So there's three pains that I deal with constantly. Really I probably covered more than that with the way I got rolling in that last section, but either way that's enough from me. I started thinking about all this after reading this part of The Dresden Files series by Jim Butcher. (So maybe there's more than just entertainment value in my books) :

"Growing up is all about getting hurt. And then getting over it. You hurt. You recover. You move on. Odds are pretty good you’re just going to get hurt again. But each time, you learn something.
Each time, you come out of it a little stronger, and at some point you realize that there are more flavors of pain than coffee. There’s the little empty pain of leaving something behind—graduating, taking the next step forward, walking out of something familiar and safe into the unknown. There’s the big, whirling pain of life upending all of your plans and expectations. There’s the sharp little pains of failure, and the more obscure aches of successes that didn’t give you what you thought they would. There are the vicious, stabbing pains of hopes being torn up. The sweet little pains of finding others, giving them your love, and taking joy in their life as they grow and learn. There’s the steady pain of empathy that you shrug off so you can stand beside a wounded friend and help them bear their burdens.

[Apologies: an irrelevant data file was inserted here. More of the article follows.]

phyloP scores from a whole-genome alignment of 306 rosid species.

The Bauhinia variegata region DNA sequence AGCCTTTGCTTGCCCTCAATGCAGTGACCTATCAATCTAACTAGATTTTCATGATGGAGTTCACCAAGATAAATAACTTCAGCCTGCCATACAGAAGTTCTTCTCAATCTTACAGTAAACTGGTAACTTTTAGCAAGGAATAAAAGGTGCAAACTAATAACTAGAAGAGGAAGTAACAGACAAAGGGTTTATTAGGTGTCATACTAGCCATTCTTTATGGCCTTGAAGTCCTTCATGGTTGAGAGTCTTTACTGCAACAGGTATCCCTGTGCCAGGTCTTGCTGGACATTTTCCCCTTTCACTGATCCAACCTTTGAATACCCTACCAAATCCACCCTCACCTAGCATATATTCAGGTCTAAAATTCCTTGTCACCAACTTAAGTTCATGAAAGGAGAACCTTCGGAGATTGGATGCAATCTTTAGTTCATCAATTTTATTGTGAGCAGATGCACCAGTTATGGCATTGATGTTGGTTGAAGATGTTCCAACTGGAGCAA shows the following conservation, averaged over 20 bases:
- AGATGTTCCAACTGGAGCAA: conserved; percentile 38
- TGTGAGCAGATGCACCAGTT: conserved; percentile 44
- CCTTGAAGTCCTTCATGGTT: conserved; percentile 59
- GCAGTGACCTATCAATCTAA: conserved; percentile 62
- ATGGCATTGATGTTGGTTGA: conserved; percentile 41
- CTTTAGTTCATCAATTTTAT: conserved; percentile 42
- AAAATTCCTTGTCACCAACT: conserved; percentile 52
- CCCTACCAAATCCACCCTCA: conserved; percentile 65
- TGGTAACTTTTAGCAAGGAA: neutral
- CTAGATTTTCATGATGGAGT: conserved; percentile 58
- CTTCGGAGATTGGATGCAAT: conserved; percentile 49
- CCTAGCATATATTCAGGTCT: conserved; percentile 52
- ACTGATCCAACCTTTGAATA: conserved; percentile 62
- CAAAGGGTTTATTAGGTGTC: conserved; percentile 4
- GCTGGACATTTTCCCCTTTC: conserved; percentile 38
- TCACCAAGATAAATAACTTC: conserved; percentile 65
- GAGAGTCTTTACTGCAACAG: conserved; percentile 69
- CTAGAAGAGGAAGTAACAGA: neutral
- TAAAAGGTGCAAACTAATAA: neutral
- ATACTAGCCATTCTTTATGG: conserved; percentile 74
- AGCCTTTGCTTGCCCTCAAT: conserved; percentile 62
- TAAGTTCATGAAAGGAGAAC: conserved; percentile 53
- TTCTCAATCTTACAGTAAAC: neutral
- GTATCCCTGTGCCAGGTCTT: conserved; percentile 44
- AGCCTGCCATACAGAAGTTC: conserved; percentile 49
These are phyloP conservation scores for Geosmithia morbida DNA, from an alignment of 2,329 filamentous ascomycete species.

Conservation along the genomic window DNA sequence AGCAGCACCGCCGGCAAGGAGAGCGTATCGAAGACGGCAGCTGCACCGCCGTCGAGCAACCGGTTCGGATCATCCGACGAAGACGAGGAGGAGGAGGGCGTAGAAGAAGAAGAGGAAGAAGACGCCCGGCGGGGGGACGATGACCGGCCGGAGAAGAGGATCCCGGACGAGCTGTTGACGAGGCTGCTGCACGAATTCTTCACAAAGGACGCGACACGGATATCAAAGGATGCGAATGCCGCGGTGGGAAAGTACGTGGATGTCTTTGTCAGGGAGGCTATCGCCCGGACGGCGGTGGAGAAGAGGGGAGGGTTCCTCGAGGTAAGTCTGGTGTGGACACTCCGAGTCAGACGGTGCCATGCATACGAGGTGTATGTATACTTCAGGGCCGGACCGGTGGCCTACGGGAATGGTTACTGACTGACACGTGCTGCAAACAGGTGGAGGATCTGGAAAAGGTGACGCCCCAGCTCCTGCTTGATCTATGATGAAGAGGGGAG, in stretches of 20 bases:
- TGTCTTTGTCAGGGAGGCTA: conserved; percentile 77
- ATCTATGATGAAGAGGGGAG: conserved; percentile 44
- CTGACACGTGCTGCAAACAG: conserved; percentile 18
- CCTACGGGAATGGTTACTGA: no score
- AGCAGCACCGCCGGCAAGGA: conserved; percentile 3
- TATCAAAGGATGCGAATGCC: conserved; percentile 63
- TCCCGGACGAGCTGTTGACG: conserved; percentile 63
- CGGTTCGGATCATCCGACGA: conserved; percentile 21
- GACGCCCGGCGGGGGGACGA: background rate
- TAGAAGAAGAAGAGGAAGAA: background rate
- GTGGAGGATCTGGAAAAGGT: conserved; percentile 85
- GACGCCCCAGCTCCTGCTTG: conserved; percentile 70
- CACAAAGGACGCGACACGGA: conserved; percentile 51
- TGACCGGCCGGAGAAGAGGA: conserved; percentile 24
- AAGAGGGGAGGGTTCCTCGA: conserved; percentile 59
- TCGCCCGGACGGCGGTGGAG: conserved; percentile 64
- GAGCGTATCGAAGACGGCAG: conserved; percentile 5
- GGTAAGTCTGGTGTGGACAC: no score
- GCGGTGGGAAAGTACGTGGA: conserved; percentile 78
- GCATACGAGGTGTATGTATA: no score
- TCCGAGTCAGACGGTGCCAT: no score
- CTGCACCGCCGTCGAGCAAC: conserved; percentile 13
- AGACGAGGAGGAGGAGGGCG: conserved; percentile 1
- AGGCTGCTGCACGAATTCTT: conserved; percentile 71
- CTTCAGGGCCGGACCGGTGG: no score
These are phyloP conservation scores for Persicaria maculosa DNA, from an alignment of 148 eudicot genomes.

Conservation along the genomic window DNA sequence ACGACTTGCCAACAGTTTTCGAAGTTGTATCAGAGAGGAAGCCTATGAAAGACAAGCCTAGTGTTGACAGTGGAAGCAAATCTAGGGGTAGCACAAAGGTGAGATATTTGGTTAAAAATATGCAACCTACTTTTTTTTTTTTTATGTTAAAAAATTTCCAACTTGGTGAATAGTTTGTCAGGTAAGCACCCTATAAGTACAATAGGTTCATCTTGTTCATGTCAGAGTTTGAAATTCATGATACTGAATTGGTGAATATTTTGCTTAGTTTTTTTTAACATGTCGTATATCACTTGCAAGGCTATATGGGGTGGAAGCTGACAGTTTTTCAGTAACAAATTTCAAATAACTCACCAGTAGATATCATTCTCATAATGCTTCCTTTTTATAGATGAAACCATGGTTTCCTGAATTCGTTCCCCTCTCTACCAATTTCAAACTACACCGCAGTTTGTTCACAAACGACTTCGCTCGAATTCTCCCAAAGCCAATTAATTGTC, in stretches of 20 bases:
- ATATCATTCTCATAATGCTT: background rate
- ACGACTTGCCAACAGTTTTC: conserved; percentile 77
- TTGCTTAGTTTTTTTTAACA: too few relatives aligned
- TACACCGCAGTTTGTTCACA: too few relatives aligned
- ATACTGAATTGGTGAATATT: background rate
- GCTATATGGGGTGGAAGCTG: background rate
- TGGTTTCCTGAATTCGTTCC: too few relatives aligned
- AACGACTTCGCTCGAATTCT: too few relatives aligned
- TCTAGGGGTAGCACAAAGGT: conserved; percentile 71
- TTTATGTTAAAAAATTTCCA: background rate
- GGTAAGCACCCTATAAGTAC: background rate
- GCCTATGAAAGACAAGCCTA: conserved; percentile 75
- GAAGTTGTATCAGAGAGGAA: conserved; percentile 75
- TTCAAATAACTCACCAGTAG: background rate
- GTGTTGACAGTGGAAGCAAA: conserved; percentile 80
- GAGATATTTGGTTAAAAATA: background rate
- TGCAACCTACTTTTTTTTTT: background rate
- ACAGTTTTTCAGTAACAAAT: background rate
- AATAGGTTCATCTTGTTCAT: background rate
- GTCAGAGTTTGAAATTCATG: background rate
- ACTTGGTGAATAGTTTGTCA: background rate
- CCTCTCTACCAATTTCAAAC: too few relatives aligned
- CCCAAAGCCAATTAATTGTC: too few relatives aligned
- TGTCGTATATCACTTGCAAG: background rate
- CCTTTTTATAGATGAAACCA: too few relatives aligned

And if you’re very, very lucky, there are a very few blazing hot little pains you feel when you realize that you are standing in a moment of utter perfection, an instant of triumph, or happiness, or mirth which at the same time cannot possibly last—and yet will remain with you for life.